What is the smallest number of finishers ever in the Grand National?

The smallest number of finishers ever in the Grand National was just two, in 1928, and just one of them, 100/1 outsider Tipperary Tim, completed the course unscathed. The only other finisher, Billy Barton, had been left ahead at the fence before Becher’s Brook on the second circuit, but had been joined by Tipperary Tim when falling at the final fence; he was subsequently remounted and completed the course to finish a distant second.

The 1928 Grand National was run in testing conditions, but the main reason just two of the 42 starters finished was a melee at the Canal Turn on the first circuit, which decimated the field. The Canal Turn was, at the time, an open ditch and Easter Hero, who fell, and Eagle’s Tail, who refused, were the main agents provocateur in reducing the field to nine heading out onto the second circuit. At the fourth last fence, just three horses, headed by Great Span, were left standing; hindered by a slipping saddle, Great Span unseated rider at the second last and, when Billy Barton came down at the last, Tipperary Tim was left, at least temporarily, alone to gallop home unopposed.

Which horse made eight appearances in the Grand National?

The revered Red Rum, of course, made five appearances in Grand National, winning in 1973, 1974 and 1977 and finishing second in 1975 and 1976. However, much earlier in the annals of the Grand National – in fact, in the decades around the turn of the twentieth century – Manifesto made eight appearances in the space of ten years.

Bred and originally owned by Irish solicitor Harry Dyas – who also rode him, albeit no further than the first fence, in the 1896 renewal of the National – Manifesto won twice, in 1897 and 1899, and finished in the first four on another four occasions, including on his debut, as a seven-year-old, in 1895. His second victory, in 1899 – by which time he had been sold to stockbroker John Bulteel and transferred to trainer Willie Moore – was notable for the fact that he carried 12st 7lb. So, too, was his highly creditable third, under an eye-watering 12st 13lb, behind Ambush II in 1900. Manifesto made his final appearance in the National, as a sixteen-year-old, in 1904, finishing eighth and last.

What are the race conditions for the Grand National?

In recent years, in the interests of safety, the race conditions for the Grand National – particularly those relating to the eligibility of horses and jockeys – have been modified more than once. Nowadays, to be eligible to run in the National, horses must be at least seven years old and have an official handicap rating of 125 or more, according to the British Horseracing Authority (BHA). Furthermore, horses must have competed in three or more steeplechases during their careers, including at least one during the current season, and have finished first, second, third or fourth in a steeplechase over an official distance of 2 miles 7½ furlongs or beyond. To be eligible to ride in the National, jockeys, whether amateur or professional, must have ridden at least 15 winners – of which at least ten must have been in steeplechases – under the Rules of Racing in Britain or Ireland. Other changes to the race conditions for the Grand National since the turn of the century include lowering the maximum weight to be carried from 12st to 11st 12lb in 2002 and from 11st 12lb to 11st 10lb in 2009; as previously, no penalties are applied once the weights have been published.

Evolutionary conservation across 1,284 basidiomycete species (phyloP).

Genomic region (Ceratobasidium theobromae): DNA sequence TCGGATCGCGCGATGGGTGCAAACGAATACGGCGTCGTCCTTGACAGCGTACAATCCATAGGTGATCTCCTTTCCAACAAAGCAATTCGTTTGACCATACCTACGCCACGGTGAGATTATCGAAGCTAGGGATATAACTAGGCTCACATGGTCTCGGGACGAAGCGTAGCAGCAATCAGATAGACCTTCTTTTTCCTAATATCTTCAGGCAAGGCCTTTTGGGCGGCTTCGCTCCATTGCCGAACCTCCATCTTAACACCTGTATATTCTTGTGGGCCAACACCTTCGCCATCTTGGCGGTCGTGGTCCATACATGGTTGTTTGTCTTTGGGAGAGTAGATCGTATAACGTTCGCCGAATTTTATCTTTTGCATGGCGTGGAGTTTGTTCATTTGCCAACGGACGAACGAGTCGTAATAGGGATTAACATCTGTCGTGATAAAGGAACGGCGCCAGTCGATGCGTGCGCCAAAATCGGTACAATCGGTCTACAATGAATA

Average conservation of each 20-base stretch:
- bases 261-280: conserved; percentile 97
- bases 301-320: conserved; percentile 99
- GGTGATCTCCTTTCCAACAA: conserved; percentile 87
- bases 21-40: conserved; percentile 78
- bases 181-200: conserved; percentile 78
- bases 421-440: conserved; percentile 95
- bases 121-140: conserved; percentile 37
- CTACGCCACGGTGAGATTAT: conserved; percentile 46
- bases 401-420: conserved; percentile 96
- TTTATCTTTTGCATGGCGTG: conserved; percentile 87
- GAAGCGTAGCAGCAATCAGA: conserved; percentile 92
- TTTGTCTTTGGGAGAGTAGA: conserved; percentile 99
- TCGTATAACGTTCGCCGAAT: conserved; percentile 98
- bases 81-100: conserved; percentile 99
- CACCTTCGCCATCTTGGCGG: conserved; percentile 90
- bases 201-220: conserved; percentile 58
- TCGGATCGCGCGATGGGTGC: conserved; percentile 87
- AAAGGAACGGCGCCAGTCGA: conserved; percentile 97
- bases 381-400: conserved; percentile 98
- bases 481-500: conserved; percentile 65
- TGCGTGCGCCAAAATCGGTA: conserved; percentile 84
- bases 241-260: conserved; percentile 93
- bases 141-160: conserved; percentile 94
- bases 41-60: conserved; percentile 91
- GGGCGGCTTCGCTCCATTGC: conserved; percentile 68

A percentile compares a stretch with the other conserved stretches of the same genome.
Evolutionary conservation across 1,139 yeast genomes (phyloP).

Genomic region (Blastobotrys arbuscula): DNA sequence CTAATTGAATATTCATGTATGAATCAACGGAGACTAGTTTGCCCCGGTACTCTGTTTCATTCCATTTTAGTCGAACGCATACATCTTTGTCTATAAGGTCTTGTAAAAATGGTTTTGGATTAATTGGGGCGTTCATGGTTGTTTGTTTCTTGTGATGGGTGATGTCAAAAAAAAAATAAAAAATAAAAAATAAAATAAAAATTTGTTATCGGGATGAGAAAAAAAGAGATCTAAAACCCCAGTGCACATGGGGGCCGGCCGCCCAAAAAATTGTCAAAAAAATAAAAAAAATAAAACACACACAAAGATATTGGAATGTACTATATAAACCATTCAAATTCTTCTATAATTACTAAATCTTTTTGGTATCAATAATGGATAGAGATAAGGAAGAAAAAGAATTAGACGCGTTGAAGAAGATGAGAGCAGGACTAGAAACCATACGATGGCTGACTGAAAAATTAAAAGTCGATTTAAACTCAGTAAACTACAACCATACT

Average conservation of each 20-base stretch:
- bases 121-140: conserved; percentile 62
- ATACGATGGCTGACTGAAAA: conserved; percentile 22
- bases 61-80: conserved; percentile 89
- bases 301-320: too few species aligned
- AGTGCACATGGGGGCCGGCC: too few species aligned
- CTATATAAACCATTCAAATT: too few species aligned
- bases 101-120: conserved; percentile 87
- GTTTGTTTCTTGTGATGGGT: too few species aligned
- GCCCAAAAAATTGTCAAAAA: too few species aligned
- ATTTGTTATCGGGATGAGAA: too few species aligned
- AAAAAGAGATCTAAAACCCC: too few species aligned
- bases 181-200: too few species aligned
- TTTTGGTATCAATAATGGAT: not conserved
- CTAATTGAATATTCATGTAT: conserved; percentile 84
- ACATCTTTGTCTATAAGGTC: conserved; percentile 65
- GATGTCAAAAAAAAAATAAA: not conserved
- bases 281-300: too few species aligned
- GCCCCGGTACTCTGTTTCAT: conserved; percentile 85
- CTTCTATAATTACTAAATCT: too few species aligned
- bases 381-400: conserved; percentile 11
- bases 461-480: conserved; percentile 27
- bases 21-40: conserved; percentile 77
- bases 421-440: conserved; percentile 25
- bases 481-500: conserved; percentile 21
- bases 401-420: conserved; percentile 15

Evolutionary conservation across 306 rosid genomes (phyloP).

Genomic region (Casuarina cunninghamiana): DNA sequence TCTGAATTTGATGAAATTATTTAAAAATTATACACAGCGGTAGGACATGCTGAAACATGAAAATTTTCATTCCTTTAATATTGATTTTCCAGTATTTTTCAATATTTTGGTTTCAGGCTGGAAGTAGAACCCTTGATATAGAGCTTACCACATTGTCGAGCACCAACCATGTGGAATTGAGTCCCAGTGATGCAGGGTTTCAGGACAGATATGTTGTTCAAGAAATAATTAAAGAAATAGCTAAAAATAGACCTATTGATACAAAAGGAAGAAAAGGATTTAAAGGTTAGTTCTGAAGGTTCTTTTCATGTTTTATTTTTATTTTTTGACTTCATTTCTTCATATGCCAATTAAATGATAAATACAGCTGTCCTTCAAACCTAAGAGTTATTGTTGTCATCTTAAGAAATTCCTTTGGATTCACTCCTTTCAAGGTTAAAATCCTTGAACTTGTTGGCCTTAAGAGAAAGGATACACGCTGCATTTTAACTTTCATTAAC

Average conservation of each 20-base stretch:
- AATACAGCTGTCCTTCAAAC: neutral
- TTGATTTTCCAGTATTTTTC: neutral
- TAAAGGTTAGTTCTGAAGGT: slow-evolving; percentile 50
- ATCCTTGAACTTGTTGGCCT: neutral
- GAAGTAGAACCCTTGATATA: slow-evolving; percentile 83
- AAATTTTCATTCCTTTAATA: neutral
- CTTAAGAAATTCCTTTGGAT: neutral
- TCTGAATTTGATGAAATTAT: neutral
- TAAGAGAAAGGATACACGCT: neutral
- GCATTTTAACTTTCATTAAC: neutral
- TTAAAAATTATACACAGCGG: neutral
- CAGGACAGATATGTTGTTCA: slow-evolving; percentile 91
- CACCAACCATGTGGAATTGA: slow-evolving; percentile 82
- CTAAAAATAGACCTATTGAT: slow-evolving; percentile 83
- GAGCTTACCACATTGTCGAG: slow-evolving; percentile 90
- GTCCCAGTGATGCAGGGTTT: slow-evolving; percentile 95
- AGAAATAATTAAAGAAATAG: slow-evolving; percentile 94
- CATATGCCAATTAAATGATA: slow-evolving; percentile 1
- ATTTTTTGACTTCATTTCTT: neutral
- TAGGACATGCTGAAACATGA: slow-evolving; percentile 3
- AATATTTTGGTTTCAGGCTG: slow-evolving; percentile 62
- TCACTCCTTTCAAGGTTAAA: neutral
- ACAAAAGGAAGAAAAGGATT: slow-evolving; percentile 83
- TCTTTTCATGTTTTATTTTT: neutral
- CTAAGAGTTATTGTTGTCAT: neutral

Why is the height of horses measured in hands?

The hand is an ancient, nay archaic, unit of length, which can be traced back to Ancient Egypt. As far as Britain is concerned, the hand was standardised to four inches – that is, the approximately breadth of a man’s hand, including the thumb – by King Henry VIII in 1514.

Nowadays, most European countries measure the height of horses in metres and centimetres but, curiously, Britain and Ireland still do so in hands, despite the hand being obsolete for any other purpose. The height of a horse from the ground to the tallest point on the body, a section of the spinal column above and just behind the shoulders, known as the ‘withers’.

The average height of a thoroughbred racehorse is sixteen hands and one inch at the withers, which is usually written as ’16.1hh’; note that while hands are expressed decimally, they are base four units, so a horse measuring 66”, or 5’6”, would be described as ’16.2hh’, not ’16.5hh’.

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